Logo for the Journal American Rhododendron Society

Journal American Rhododendron Society

Current Editor:
Dr. Glen Jamieson ars.editor@gmail.com


Volume 55, Number 2
Spring 2001

DLA Ejournal Home | JARS Home | Table of Contents for this issue | Search JARS and other ejournals

Fire in the Mountains: Azalea Society of America 2001 Convention
Robert T. Stelloh
Hendersonville, North Carolina

"... suddenly opening to view from dark shades, we were alarmed with apprehension of the hill being set on fire" was William Bartram's first impression of Rhododendron calendulaceum in his book Travels published in 1791. It and the other fifteen azalea species native to North America, nine of them growing in the Blue Ridge Mountains, are the focus of the annual convention of the Azalea Society of America to be held in Asheville, North Carolina on June 14-17, 2001.

Our convention headquarters is the dining hall of the beautifully wooded and landscaped campus of the University of North Carolina-Asheville, one mile north of downtown Asheville, North Carolina. We will register in its entrance, serve ourselves in its cafeteria, and enjoy the evening meetings and presentations in its eating area.

Meals are served cafeteria style, with a salad bar, a choice of entrees, and many choices of side vegetables, drinks and desserts. The food is good, plentiful and inexpensive (we didn't believe it either, until we ate several sample meals). All meals except the Saturday evening banquet are included in one low price, rather than paying for each meal separately. Meals begin with Thursday lunch and continue through Sunday lunch, including box lunches on the tours (vegetarian box lunches available on request). Box lunches are available for an extra cost without buying all the meals, and a wide variety of restaurants are within several miles.

Housing is in Mills Hall, with overflow housing in Founders Hall. Both buildings are air-conditioned, adjacent to the dining hall, and within easy walking distance of the University of North Carolina-Asheville Botanical Gardens (a lovely 10-acre native plant sanctuary). The rooms are organized as two-room suites with a shared bath, with each room sleeping two people. Registering early greatly increases your chances of having a private bath, and signing up for an entire suite at extra cost guarantees it.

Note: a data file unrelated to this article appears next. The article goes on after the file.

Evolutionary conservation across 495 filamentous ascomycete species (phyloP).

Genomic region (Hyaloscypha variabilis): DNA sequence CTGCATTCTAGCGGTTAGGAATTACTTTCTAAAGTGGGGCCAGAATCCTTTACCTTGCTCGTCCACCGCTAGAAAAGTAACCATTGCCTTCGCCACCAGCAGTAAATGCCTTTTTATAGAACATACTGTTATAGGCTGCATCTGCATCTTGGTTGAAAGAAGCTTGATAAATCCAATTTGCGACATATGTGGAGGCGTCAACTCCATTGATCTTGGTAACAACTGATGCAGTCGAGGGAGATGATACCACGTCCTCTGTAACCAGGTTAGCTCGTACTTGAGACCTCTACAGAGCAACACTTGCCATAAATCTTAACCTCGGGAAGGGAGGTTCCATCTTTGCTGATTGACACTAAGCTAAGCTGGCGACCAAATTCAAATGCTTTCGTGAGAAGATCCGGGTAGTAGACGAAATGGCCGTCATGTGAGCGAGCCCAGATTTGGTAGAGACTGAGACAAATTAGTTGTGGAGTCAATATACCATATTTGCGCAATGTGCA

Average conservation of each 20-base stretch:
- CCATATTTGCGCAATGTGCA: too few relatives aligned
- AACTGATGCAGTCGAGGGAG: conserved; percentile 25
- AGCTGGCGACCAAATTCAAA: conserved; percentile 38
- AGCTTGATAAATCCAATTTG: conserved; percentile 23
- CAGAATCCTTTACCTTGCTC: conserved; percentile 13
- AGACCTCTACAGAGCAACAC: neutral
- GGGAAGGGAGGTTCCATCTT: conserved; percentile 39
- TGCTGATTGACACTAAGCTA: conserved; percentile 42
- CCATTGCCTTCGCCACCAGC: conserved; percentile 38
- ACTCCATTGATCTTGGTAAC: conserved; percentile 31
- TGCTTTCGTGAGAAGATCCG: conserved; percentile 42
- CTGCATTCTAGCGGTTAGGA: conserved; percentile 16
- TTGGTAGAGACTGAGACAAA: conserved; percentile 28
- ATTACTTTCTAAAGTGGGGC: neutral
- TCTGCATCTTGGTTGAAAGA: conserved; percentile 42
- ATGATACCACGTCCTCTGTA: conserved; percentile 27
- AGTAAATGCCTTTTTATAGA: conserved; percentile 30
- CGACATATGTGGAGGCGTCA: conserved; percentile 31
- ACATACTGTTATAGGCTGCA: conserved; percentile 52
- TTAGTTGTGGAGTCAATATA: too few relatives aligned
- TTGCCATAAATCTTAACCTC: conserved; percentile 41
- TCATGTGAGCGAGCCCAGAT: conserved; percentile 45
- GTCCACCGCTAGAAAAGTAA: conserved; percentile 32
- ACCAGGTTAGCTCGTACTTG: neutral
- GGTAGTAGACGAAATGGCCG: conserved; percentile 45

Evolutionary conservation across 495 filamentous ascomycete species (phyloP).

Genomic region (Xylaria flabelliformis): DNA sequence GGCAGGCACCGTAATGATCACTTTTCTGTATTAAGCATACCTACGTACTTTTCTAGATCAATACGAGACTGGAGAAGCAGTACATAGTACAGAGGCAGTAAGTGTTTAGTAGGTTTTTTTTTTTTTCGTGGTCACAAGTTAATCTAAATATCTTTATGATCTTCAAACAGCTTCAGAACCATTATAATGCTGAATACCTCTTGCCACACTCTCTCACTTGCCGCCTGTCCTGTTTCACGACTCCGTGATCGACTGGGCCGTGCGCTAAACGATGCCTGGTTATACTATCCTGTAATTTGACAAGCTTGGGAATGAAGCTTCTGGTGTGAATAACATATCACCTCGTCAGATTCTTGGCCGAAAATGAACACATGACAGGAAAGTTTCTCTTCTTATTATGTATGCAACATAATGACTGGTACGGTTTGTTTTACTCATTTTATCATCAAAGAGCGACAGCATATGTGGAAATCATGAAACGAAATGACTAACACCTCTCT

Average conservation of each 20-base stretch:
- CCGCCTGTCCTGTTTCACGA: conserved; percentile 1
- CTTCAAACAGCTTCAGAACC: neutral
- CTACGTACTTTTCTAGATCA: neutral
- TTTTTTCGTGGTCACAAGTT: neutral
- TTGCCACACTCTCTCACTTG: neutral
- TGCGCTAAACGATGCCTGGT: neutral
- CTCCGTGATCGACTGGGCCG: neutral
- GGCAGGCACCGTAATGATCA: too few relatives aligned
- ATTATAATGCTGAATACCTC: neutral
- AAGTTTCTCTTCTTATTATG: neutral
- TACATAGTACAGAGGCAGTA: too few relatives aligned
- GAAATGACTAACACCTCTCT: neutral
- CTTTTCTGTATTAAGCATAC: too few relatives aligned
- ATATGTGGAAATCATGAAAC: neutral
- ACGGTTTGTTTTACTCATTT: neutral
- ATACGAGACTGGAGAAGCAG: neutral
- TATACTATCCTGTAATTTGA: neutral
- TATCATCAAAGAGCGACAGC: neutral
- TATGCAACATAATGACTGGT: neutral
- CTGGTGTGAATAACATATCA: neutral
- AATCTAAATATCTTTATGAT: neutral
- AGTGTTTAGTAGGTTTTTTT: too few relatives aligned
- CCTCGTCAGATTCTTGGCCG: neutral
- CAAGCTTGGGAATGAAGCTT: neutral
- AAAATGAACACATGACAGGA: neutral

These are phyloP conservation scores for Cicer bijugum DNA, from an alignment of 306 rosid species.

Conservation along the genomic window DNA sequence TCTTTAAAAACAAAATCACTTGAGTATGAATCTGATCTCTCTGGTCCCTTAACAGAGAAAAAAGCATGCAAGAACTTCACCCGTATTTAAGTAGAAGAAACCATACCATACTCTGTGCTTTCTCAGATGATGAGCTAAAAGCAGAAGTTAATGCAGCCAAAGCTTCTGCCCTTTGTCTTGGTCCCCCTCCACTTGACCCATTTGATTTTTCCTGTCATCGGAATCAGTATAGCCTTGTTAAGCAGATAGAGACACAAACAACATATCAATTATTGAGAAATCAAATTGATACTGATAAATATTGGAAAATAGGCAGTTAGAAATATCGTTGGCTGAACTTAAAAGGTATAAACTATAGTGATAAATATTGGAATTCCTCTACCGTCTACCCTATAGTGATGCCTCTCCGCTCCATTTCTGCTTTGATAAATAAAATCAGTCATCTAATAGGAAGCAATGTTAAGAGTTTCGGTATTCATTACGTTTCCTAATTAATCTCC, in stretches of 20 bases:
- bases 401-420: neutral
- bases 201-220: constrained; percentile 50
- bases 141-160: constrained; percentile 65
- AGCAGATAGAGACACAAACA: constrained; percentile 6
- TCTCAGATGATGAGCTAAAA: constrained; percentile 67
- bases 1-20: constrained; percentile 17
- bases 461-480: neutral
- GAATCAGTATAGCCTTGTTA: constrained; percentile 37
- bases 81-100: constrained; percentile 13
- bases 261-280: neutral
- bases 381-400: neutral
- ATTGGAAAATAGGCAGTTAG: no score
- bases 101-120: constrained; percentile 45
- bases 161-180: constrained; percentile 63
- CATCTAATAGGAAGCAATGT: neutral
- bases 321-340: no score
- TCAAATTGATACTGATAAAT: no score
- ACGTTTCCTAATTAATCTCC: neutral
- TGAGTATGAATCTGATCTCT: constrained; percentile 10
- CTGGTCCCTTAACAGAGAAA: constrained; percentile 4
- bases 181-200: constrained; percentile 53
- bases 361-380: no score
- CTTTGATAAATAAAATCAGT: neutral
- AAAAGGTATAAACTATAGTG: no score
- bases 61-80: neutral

To facilitate taking pre- or post-convention tours in the area, you may sign up for a room a few days early or stay a few days later.

Tours expose you to a wide variety of the plants and sights of the Asheville area. Most of them include stops to experience native azaleas, rhododendrons and other native plants in the wild. Each tour takes the entire day, and is the same on both days except for tour P, which includes the North Carolina Arboretum only on Friday.

Tour B: Biltmore Estate and Gardens, North Carolina Arboretum. We will take enough time to tour both the house and the gardens. We will then visit the North Carolina Arboretum and its National Native Azalea Repository.

The Biltmore Estate was begun in 1887 by George Vanderbilt III on 125,000 acres of farmland. The house, with a 390-foot facade, 250 rooms and 4 acres of floor space, is the largest private house in America. After 1,000 men worked on it for six years, the house was opened on Christmas eve of 1895.

Frederick Law Olmsted, best known for his design of New York's Central Park, created a several hundred acre forest as the setting for this outstanding house, along with 10 acres of beautifully crafted formal gardens around the house. The Azalea Garden, a short walk from the house, includes native azaleas collected from the southeastern states by Chauncey Beadle in the early 1900s.

The North Carolina Arboretum is sited on 426 acres in a beautiful natural setting a few miles from Asheville. It features a number of formal gardens, miles of trails, an outstanding bonsai collection, and the National Native Azalea Repository with many hundreds of native azaleas in a natural setting, designed to preserve the germplasm of these important plants.